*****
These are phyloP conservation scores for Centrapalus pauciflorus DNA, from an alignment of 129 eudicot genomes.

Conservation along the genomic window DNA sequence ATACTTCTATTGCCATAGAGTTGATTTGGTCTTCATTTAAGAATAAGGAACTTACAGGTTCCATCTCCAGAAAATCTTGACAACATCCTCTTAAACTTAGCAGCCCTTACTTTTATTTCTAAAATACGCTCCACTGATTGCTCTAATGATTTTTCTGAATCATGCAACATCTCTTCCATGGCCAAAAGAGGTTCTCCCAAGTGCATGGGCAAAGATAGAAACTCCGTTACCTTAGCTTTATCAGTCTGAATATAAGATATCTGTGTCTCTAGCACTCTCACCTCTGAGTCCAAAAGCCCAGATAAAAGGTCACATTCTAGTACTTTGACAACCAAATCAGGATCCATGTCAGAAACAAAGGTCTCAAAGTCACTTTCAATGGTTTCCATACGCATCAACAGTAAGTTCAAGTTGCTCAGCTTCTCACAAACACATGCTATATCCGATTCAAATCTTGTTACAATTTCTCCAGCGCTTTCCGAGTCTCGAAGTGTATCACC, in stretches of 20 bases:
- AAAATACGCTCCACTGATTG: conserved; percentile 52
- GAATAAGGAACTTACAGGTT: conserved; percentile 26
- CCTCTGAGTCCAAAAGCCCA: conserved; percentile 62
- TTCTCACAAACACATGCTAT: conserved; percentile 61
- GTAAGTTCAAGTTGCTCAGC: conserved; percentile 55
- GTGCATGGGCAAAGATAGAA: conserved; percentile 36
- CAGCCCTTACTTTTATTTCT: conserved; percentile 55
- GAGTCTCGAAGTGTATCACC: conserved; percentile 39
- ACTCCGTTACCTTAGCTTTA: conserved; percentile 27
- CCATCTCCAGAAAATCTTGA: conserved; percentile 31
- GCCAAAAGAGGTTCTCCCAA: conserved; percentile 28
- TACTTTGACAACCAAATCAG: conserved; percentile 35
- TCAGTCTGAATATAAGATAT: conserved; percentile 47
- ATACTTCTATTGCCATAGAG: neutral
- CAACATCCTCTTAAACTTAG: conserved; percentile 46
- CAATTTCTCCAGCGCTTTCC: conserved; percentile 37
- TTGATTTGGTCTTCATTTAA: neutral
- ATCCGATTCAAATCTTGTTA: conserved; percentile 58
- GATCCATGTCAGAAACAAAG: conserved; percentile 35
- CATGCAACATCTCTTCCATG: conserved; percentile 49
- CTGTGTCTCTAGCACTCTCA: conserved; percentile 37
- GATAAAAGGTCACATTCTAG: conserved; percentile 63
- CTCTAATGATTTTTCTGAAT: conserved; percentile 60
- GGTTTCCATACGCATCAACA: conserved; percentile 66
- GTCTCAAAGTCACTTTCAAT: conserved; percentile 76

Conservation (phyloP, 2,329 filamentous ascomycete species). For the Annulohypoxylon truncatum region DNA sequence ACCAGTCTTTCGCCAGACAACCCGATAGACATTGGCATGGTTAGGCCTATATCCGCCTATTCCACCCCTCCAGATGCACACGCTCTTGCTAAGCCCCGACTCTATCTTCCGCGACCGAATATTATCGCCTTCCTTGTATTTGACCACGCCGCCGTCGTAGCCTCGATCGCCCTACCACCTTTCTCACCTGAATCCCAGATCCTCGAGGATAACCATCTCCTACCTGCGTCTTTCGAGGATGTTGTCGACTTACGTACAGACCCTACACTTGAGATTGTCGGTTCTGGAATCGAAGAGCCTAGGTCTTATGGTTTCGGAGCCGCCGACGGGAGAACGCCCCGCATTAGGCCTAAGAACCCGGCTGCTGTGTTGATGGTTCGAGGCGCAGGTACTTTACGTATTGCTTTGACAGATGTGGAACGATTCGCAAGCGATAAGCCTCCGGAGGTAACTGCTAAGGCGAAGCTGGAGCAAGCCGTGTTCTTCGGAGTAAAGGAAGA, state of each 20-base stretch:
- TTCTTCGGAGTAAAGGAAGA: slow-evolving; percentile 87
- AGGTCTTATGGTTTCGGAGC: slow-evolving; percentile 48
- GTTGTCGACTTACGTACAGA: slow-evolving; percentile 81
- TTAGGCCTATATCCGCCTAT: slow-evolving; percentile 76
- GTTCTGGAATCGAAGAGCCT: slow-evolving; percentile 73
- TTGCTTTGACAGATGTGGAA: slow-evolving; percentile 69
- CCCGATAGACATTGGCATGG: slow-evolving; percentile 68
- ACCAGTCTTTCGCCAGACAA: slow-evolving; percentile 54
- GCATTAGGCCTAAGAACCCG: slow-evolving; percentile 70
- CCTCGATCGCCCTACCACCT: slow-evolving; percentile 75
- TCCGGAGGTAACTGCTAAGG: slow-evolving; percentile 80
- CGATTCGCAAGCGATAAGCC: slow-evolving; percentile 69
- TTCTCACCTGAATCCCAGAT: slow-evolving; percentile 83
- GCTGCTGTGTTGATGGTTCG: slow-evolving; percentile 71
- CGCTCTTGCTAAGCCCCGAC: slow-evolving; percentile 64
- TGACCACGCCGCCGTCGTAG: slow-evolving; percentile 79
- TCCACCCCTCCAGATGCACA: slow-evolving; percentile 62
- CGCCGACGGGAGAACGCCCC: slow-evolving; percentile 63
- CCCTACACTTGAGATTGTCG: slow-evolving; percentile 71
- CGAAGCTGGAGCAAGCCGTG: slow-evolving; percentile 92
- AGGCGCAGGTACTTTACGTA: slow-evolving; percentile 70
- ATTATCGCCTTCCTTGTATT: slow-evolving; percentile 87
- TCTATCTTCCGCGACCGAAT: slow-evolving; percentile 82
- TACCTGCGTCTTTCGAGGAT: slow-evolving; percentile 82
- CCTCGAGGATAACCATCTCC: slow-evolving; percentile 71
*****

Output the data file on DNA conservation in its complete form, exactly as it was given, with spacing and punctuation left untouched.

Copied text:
These are phyloP conservation scores for Centrapalus pauciflorus DNA, from an alignment of 129 eudicot genomes.

Conservation along the genomic window DNA sequence ATACTTCTATTGCCATAGAGTTGATTTGGTCTTCATTTAAGAATAAGGAACTTACAGGTTCCATCTCCAGAAAATCTTGACAACATCCTCTTAAACTTAGCAGCCCTTACTTTTATTTCTAAAATACGCTCCACTGATTGCTCTAATGATTTTTCTGAATCATGCAACATCTCTTCCATGGCCAAAAGAGGTTCTCCCAAGTGCATGGGCAAAGATAGAAACTCCGTTACCTTAGCTTTATCAGTCTGAATATAAGATATCTGTGTCTCTAGCACTCTCACCTCTGAGTCCAAAAGCCCAGATAAAAGGTCACATTCTAGTACTTTGACAACCAAATCAGGATCCATGTCAGAAACAAAGGTCTCAAAGTCACTTTCAATGGTTTCCATACGCATCAACAGTAAGTTCAAGTTGCTCAGCTTCTCACAAACACATGCTATATCCGATTCAAATCTTGTTACAATTTCTCCAGCGCTTTCCGAGTCTCGAAGTGTATCACC, in stretches of 20 bases:
- AAAATACGCTCCACTGATTG: conserved; percentile 52
- GAATAAGGAACTTACAGGTT: conserved; percentile 26
- CCTCTGAGTCCAAAAGCCCA: conserved; percentile 62
- TTCTCACAAACACATGCTAT: conserved; percentile 61
- GTAAGTTCAAGTTGCTCAGC: conserved; percentile 55
- GTGCATGGGCAAAGATAGAA: conserved; percentile 36
- CAGCCCTTACTTTTATTTCT: conserved; percentile 55
- GAGTCTCGAAGTGTATCACC: conserved; percentile 39
- ACTCCGTTACCTTAGCTTTA: conserved; percentile 27
- CCATCTCCAGAAAATCTTGA: conserved; percentile 31
- GCCAAAAGAGGTTCTCCCAA: conserved; percentile 28
- TACTTTGACAACCAAATCAG: conserved; percentile 35
- TCAGTCTGAATATAAGATAT: conserved; percentile 47
- ATACTTCTATTGCCATAGAG: neutral
- CAACATCCTCTTAAACTTAG: conserved; percentile 46
- CAATTTCTCCAGCGCTTTCC: conserved; percentile 37
- TTGATTTGGTCTTCATTTAA: neutral
- ATCCGATTCAAATCTTGTTA: conserved; percentile 58
- GATCCATGTCAGAAACAAAG: conserved; percentile 35
- CATGCAACATCTCTTCCATG: conserved; percentile 49
- CTGTGTCTCTAGCACTCTCA: conserved; percentile 37
- GATAAAAGGTCACATTCTAG: conserved; percentile 63
- CTCTAATGATTTTTCTGAAT: conserved; percentile 60
- GGTTTCCATACGCATCAACA: conserved; percentile 66
- GTCTCAAAGTCACTTTCAAT: conserved; percentile 76

Conservation (phyloP, 2,329 filamentous ascomycete species). For the Annulohypoxylon truncatum region DNA sequence ACCAGTCTTTCGCCAGACAACCCGATAGACATTGGCATGGTTAGGCCTATATCCGCCTATTCCACCCCTCCAGATGCACACGCTCTTGCTAAGCCCCGACTCTATCTTCCGCGACCGAATATTATCGCCTTCCTTGTATTTGACCACGCCGCCGTCGTAGCCTCGATCGCCCTACCACCTTTCTCACCTGAATCCCAGATCCTCGAGGATAACCATCTCCTACCTGCGTCTTTCGAGGATGTTGTCGACTTACGTACAGACCCTACACTTGAGATTGTCGGTTCTGGAATCGAAGAGCCTAGGTCTTATGGTTTCGGAGCCGCCGACGGGAGAACGCCCCGCATTAGGCCTAAGAACCCGGCTGCTGTGTTGATGGTTCGAGGCGCAGGTACTTTACGTATTGCTTTGACAGATGTGGAACGATTCGCAAGCGATAAGCCTCCGGAGGTAACTGCTAAGGCGAAGCTGGAGCAAGCCGTGTTCTTCGGAGTAAAGGAAGA, state of each 20-base stretch:
- TTCTTCGGAGTAAAGGAAGA: slow-evolving; percentile 87
- AGGTCTTATGGTTTCGGAGC: slow-evolving; percentile 48
- GTTGTCGACTTACGTACAGA: slow-evolving; percentile 81
- TTAGGCCTATATCCGCCTAT: slow-evolving; percentile 76
- GTTCTGGAATCGAAGAGCCT: slow-evolving; percentile 73
- TTGCTTTGACAGATGTGGAA: slow-evolving; percentile 69
- CCCGATAGACATTGGCATGG: slow-evolving; percentile 68
- ACCAGTCTTTCGCCAGACAA: slow-evolving; percentile 54
- GCATTAGGCCTAAGAACCCG: slow-evolving; percentile 70
- CCTCGATCGCCCTACCACCT: slow-evolving; percentile 75
- TCCGGAGGTAACTGCTAAGG: slow-evolving; percentile 80
- CGATTCGCAAGCGATAAGCC: slow-evolving; percentile 69
- TTCTCACCTGAATCCCAGAT: slow-evolving; percentile 83
- GCTGCTGTGTTGATGGTTCG: slow-evolving; percentile 71
- CGCTCTTGCTAAGCCCCGAC: slow-evolving; percentile 64
- TGACCACGCCGCCGTCGTAG: slow-evolving; percentile 79
- TCCACCCCTCCAGATGCACA: slow-evolving; percentile 62
- CGCCGACGGGAGAACGCCCC: slow-evolving; percentile 63
- CCCTACACTTGAGATTGTCG: slow-evolving; percentile 71
- CGAAGCTGGAGCAAGCCGTG: slow-evolving; percentile 92
- AGGCGCAGGTACTTTACGTA: slow-evolving; percentile 70
- ATTATCGCCTTCCTTGTATT: slow-evolving; percentile 87
- TCTATCTTCCGCGACCGAAT: slow-evolving; percentile 82
- TACCTGCGTCTTTCGAGGAT: slow-evolving; percentile 82
- CCTCGAGGATAACCATCTCC: slow-evolving; percentile 71